Bachmann’s new OO-gauge ‘Brighton Atlantic’ locomotive has arrived at last – and what a lovely job it is, writes Nigel Burkin.
The long-awaited Bachmann OO-gauge London Brighton & South Coast Railway Class H2 4-4-2, or ‘Brighton Atlantic’, has finally broken cover with a late 2018 release date to the shops.
It’s a complex locomotive to model, with very closely spaced driving wheels and front bogie located between the cylinders, which had to be designed to run on second radius curves without fouling the inside surface of the cylinders themselves.
On first examination, the model is a lovely replica of the full-sized locomotive, and one that must have challenged the designers at Bachmann. Sadly, none of the full-size ‘Brighton Atlantics’ was saved for preservation, in common with sister locomotives the LBSCR Class H1 4-4-2 Atlantics.
The class has its roots deep in Great Northern Railway territory. Designed by Douglas Earle Marsh, the Class H1 and H2 locomotives closely resemble the Great Northern Railway Class C1 Atlantic locomotives designed by Henry Ivatt, the then chief mechanical engineer of the GNR, and introduced between 1902 and 1910.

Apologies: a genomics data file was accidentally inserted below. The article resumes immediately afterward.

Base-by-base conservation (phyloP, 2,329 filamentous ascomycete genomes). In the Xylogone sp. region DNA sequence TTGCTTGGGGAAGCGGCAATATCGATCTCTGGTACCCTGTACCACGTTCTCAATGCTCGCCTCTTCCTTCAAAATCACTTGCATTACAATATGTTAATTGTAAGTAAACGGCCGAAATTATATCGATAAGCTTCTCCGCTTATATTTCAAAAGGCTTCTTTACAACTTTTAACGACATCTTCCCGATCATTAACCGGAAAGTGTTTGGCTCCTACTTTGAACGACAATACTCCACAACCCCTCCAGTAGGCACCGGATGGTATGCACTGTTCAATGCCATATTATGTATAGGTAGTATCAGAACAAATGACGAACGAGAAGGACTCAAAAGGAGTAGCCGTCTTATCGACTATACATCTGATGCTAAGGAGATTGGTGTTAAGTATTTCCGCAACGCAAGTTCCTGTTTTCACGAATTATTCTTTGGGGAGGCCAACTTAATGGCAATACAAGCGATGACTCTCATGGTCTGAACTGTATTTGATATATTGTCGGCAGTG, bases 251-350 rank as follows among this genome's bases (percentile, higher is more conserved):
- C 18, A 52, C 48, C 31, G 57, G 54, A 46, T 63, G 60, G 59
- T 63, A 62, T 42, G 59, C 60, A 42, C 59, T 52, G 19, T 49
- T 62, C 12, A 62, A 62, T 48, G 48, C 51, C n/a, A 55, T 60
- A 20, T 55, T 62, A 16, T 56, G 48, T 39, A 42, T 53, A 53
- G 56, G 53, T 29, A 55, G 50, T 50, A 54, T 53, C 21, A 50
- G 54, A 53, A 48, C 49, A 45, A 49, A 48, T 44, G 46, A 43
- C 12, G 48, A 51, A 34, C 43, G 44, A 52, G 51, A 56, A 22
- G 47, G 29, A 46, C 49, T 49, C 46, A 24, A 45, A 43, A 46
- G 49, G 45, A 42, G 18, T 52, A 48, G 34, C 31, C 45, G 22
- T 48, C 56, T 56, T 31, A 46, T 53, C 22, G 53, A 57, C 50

D E Marsh was the deputy to H Ivatt before being appointed in 1905 as locomotive superintendent at Brighton, where the need for motive power for heavy Brighton line passenger expresses was acute. Drawings were acquired from Doncaster, and with a few modifications, five Class H1 Atlantic locomotives were introduced between 1905 and 1906, built by Kitson’s of Leeds.
The design was an immediate success, resulting in authorisation for a further six locomotives to the same basic design.
Built at the LBSCR Brighton works in 1911 and 1912, the H2 ‘Brighton Atlantics’ were superheated, unlike the Class H1s, and together, the shapely 4-4-2s took over all Brighton line expresses, including Pullman services, until the introduction of the ‘King Arthur’ class in 1925 and 1926.
Apart from during the war years, both Class H1 and H2 Atlantics continued to work express passenger trains including boat trains. Eventually they were inherited by British Railways and lasted in regular use until withdrawals began in 1956, with one example lasting until 1958. No. 32423 The Needles, however, was withdrawn in 1949.
The H2 ‘Brighton Atlantics’ retained their base numbers throughout their working lives, starting as LBSCR Nos 421-426. The Southern Railway then added a ‘two’ to the numbers (2421-2426), and upon Nationalisation, BR added a ‘three’ to the SR numbering (32421-32426).
For the full article and to view more images, see the September edition of Modelling – available now!
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